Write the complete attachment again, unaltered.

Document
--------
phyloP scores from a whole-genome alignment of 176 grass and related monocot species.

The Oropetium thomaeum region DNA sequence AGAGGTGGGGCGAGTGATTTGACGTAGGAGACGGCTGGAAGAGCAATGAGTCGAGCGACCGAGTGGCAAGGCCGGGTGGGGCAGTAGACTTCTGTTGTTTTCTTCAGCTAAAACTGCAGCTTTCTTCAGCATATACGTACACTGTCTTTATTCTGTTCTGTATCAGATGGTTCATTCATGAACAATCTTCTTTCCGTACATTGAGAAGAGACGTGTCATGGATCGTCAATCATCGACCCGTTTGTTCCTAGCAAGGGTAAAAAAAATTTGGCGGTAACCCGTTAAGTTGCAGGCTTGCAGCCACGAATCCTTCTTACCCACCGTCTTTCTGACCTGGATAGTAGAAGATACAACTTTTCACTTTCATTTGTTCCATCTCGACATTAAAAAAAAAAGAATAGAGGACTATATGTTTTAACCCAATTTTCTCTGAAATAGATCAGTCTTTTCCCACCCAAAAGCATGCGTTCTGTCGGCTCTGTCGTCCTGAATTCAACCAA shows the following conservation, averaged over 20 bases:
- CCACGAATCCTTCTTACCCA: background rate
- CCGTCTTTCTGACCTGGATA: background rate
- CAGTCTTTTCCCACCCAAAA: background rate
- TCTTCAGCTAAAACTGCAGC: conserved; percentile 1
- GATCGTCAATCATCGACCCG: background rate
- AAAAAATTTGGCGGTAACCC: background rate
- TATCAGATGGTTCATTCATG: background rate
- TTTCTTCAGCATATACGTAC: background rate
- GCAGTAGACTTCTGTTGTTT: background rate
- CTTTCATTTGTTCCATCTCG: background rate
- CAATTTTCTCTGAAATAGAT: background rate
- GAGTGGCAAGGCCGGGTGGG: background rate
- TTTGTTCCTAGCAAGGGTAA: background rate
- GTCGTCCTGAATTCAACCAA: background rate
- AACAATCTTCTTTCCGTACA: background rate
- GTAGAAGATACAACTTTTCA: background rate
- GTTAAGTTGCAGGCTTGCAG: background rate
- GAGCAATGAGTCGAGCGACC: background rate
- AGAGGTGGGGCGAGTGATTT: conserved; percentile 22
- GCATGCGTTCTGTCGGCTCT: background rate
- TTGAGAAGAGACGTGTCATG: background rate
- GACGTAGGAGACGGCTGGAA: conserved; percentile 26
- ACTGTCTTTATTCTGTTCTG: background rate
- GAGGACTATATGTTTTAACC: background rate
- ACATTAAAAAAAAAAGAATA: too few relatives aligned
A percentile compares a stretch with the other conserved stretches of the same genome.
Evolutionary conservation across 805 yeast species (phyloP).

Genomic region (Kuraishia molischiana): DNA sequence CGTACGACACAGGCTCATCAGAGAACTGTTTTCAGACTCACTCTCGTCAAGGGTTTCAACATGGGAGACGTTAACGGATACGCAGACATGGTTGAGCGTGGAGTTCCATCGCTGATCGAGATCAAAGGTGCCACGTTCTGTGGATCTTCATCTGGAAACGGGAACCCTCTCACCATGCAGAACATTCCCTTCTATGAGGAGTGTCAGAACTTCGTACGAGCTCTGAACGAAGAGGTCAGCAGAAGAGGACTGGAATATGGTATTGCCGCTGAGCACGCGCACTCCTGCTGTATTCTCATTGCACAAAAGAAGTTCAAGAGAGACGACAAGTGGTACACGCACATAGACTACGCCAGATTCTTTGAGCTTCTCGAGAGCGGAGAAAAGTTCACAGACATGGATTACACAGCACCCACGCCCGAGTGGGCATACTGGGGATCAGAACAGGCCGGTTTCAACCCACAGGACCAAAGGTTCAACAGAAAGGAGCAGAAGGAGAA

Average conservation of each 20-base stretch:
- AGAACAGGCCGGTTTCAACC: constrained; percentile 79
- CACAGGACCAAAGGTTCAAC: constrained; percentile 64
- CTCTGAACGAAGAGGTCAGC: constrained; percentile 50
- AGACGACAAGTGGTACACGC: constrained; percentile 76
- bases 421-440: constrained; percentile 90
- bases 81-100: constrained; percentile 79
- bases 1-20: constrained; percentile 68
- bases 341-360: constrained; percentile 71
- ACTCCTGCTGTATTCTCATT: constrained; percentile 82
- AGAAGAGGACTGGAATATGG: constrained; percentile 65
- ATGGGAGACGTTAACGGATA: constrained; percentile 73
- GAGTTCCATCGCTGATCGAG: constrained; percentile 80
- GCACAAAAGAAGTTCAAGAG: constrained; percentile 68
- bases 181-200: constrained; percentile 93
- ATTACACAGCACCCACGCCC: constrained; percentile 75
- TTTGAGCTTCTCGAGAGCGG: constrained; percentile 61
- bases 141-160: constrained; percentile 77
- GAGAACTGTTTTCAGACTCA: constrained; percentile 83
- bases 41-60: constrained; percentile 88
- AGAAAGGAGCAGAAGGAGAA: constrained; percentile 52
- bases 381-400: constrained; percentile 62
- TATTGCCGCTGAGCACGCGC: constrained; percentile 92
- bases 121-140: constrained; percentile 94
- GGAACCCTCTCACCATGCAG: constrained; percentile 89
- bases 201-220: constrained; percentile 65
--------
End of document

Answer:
phyloP scores from a whole-genome alignment of 176 grass and related monocot species.

The Oropetium thomaeum region DNA sequence AGAGGTGGGGCGAGTGATTTGACGTAGGAGACGGCTGGAAGAGCAATGAGTCGAGCGACCGAGTGGCAAGGCCGGGTGGGGCAGTAGACTTCTGTTGTTTTCTTCAGCTAAAACTGCAGCTTTCTTCAGCATATACGTACACTGTCTTTATTCTGTTCTGTATCAGATGGTTCATTCATGAACAATCTTCTTTCCGTACATTGAGAAGAGACGTGTCATGGATCGTCAATCATCGACCCGTTTGTTCCTAGCAAGGGTAAAAAAAATTTGGCGGTAACCCGTTAAGTTGCAGGCTTGCAGCCACGAATCCTTCTTACCCACCGTCTTTCTGACCTGGATAGTAGAAGATACAACTTTTCACTTTCATTTGTTCCATCTCGACATTAAAAAAAAAAGAATAGAGGACTATATGTTTTAACCCAATTTTCTCTGAAATAGATCAGTCTTTTCCCACCCAAAAGCATGCGTTCTGTCGGCTCTGTCGTCCTGAATTCAACCAA shows the following conservation, averaged over 20 bases:
- CCACGAATCCTTCTTACCCA: background rate
- CCGTCTTTCTGACCTGGATA: background rate
- CAGTCTTTTCCCACCCAAAA: background rate
- TCTTCAGCTAAAACTGCAGC: conserved; percentile 1
- GATCGTCAATCATCGACCCG: background rate
- AAAAAATTTGGCGGTAACCC: background rate
- TATCAGATGGTTCATTCATG: background rate
- TTTCTTCAGCATATACGTAC: background rate
- GCAGTAGACTTCTGTTGTTT: background rate
- CTTTCATTTGTTCCATCTCG: background rate
- CAATTTTCTCTGAAATAGAT: background rate
- GAGTGGCAAGGCCGGGTGGG: background rate
- TTTGTTCCTAGCAAGGGTAA: background rate
- GTCGTCCTGAATTCAACCAA: background rate
- AACAATCTTCTTTCCGTACA: background rate
- GTAGAAGATACAACTTTTCA: background rate
- GTTAAGTTGCAGGCTTGCAG: background rate
- GAGCAATGAGTCGAGCGACC: background rate
- AGAGGTGGGGCGAGTGATTT: conserved; percentile 22
- GCATGCGTTCTGTCGGCTCT: background rate
- TTGAGAAGAGACGTGTCATG: background rate
- GACGTAGGAGACGGCTGGAA: conserved; percentile 26
- ACTGTCTTTATTCTGTTCTG: background rate
- GAGGACTATATGTTTTAACC: background rate
- ACATTAAAAAAAAAAGAATA: too few relatives aligned
A percentile compares a stretch with the other conserved stretches of the same genome.
Evolutionary conservation across 805 yeast species (phyloP).

Genomic region (Kuraishia molischiana): DNA sequence CGTACGACACAGGCTCATCAGAGAACTGTTTTCAGACTCACTCTCGTCAAGGGTTTCAACATGGGAGACGTTAACGGATACGCAGACATGGTTGAGCGTGGAGTTCCATCGCTGATCGAGATCAAAGGTGCCACGTTCTGTGGATCTTCATCTGGAAACGGGAACCCTCTCACCATGCAGAACATTCCCTTCTATGAGGAGTGTCAGAACTTCGTACGAGCTCTGAACGAAGAGGTCAGCAGAAGAGGACTGGAATATGGTATTGCCGCTGAGCACGCGCACTCCTGCTGTATTCTCATTGCACAAAAGAAGTTCAAGAGAGACGACAAGTGGTACACGCACATAGACTACGCCAGATTCTTTGAGCTTCTCGAGAGCGGAGAAAAGTTCACAGACATGGATTACACAGCACCCACGCCCGAGTGGGCATACTGGGGATCAGAACAGGCCGGTTTCAACCCACAGGACCAAAGGTTCAACAGAAAGGAGCAGAAGGAGAA

Average conservation of each 20-base stretch:
- AGAACAGGCCGGTTTCAACC: constrained; percentile 79
- CACAGGACCAAAGGTTCAAC: constrained; percentile 64
- CTCTGAACGAAGAGGTCAGC: constrained; percentile 50
- AGACGACAAGTGGTACACGC: constrained; percentile 76
- bases 421-440: constrained; percentile 90
- bases 81-100: constrained; percentile 79
- bases 1-20: constrained; percentile 68
- bases 341-360: constrained; percentile 71
- ACTCCTGCTGTATTCTCATT: constrained; percentile 82
- AGAAGAGGACTGGAATATGG: constrained; percentile 65
- ATGGGAGACGTTAACGGATA: constrained; percentile 73
- GAGTTCCATCGCTGATCGAG: constrained; percentile 80
- GCACAAAAGAAGTTCAAGAG: constrained; percentile 68
- bases 181-200: constrained; percentile 93
- ATTACACAGCACCCACGCCC: constrained; percentile 75
- TTTGAGCTTCTCGAGAGCGG: constrained; percentile 61
- bases 141-160: constrained; percentile 77
- GAGAACTGTTTTCAGACTCA: constrained; percentile 83
- bases 41-60: constrained; percentile 88
- AGAAAGGAGCAGAAGGAGAA: constrained; percentile 52
- bases 381-400: constrained; percentile 62
- TATTGCCGCTGAGCACGCGC: constrained; percentile 92
- bases 121-140: constrained; percentile 94
- GGAACCCTCTCACCATGCAG: constrained; percentile 89
- bases 201-220: constrained; percentile 65